Bonum Certa Men Certa

Novell's Bold Mission to Clean Up 'Unlicensed' GNU/Linux

Novell and Microsoft for intellectual monopoly

By means of exclusion, Novell, which is helped by Microsoft, hopes to eradicate what exists and thrives in freedom. It wants to rip-and-replace what has proven difficult to compete against due to the nature of the GPL. Remind yourself of the fact that GNU/Linux distributions sometimes struggle to offer added value compared to their counterparts because everything is shared. That's fine and that's the manifesto.

“Novell is squeezing the GPL goose (Gnus?) for that last golden egg.”Novell continues to hope that features which are only available to Microsoft deal-signers and paying customers (e.g. patent-'protected' Moonlight, Mono, binary shims, hypervisor compatibility, document translators, etc.) will force change. Novell wants to flip the Free Software table and rake in all the cash, even the soul of Free Software in the process. To use a famous parable, Novell is squeezing the GPL goose (Gnus?) for that last golden egg. It's an insidious plan to lock down users, putting them at Microsoft's mercy and Novell's direct debit list.



The business plan is easy to see. Novell plans to phase out and conquer existing Linux deployments, some of which are not counted or administered by commercial entities. In essence, Novell fights Microsoft's battles and thou shalt not criticise Novell for it contributes some GPL-licensed code at the same time. It's the perfect cover-up from Microsoft's point-of-view. It's like spitting in the well while filling it with barrels. Ultimate goal: cleaning up all those 'freebie Linuxes'.

Novell released some financial figures a few days ago [1, 2] and the overall message was telling.

"Our partnership with Microsoft continues to expand," the CEO told the analysts yesterday. "We [have] announced an incremental investment in the China market to focus on converting unsupported Linux users to SUSE Linux Enterprise...We also expanded our technical collaboration agreement to simplify and standardize the management infrastructure needed for efficient Windows Linux management. To date, we have invoiced $157 million, or 65 percent, of the original five-year, $240 million agreement."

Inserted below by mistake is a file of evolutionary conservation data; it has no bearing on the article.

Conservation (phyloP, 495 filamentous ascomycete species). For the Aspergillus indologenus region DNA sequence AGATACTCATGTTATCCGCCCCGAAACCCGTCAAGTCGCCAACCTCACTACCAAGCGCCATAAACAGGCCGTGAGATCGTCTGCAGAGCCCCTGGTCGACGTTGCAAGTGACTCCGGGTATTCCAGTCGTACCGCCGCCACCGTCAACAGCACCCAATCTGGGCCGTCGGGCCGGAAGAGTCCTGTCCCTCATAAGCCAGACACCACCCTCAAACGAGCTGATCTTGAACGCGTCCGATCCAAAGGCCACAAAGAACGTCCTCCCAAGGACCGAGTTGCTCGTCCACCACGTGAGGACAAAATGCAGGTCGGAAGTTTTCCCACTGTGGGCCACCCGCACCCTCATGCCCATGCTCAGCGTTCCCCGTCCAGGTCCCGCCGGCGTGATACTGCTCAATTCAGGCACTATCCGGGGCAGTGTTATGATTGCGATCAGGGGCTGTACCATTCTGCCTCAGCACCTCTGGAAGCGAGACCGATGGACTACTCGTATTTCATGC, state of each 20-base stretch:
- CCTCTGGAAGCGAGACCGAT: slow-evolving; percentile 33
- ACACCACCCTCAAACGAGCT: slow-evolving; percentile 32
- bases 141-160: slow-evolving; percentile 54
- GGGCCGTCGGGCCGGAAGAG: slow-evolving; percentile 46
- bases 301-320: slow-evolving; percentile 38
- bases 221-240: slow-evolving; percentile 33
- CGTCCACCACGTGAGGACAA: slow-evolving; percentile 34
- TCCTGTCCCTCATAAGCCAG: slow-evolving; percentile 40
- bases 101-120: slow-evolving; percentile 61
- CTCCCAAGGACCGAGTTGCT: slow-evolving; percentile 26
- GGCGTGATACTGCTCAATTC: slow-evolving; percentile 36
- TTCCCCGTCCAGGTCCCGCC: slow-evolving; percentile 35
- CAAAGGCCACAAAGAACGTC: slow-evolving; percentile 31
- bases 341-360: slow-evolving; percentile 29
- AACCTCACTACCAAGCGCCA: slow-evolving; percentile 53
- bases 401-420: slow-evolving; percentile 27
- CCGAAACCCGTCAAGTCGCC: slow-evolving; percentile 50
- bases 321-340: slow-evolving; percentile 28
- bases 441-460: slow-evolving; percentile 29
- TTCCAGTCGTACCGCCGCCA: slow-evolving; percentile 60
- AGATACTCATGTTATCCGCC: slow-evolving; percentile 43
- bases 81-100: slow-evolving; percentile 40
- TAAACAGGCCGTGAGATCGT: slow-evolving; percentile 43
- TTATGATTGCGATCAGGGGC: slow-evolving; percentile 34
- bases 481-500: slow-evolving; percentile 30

The CEO also noted that, in a "deepening" relationship with German-based SAP, SAP recently announced the selection of SUSE Linux Enterprise Server as the only Linux distribution to run SAP Business All-in-One, a software solution targeted at SMBs.


Steve Ballmer rides SUSEAs you can hopefully see, they work on 'exclusives'. Microsoft helps Novell achieve this because many of the companies involved are close (and closed-source) Microsoft partners. Microsoft can influence them, financially or otherwise. It essentially turns SUSE into the once-mythical "Microsoft Linux" (that's Steve Ballmer on the right, brainchild of Steve's Ballnux). Increasingly we see the 'Microsoft-approved' list, not the FSF-approved list. Microsoft's list is the antithesis of the latter, and it loves this very much.

There are some more tools of manipulation at play. Remember that Microsoft has plans of bundling hypervisor/s with the O/S to fight VMWare along with Novell and others [1, 2, 3, 4]. Ironically enough, as this new article from CIO interprets it, what Microsoft is trying against VMWare at the moment is similar to its former fights against Novell. This time, for a change, Novell is an 'accomplice', not a victim. Novell does the homework of the bully who once hit it with a baseball bat for lunch money.

But rather than demonstrate what else a customer could do with network management, groupware and other products that were bundled with the operating system, as Microsoft did, Novell focused on telling everyone how much better NetWare was than NT. Bad move.

[...]

It's not far down the rathole yet, but VMware is reacting to the promise of direct competition from Microsoft —and existing competition from every vendor that can squeeze a Xen hypervisor into its product bundles—by focusing on the past rather than the future.


Assuming the following new survey is anything to go by, the main competition involving GNU/Linux on the server is between Novell and Red Hat.

One of the main findings from the survey is that, if current trends continue, servers running anything other than Red Hat, Novell Suse or Windows Server will become increasingly rare. A clear majority of those surveyed, 81 percent, ran Windows Server, with Linux (of the Red Hat or Suse flavours) the next most used OS, at 50 percent.


NindowsWhat might the aforementioned exclusions mean for the long term? Need it be mentioned that Novell signed the deal with Microsoft and shortly afterwards acknowledges that it had agreed for SUSE to be the slave on Windows hosts (virtualisation can safely be assumed the way forward)? That was just part of the negotiation. In other words -- and also to sum this up in a way -- Novell received Microsoft's endorsement and money in exchange for the crown in the datacentre, higher priority to OOXML as a document format, and .NET as the API of choice. Why again do some people still support Novell?

Say No to Novell

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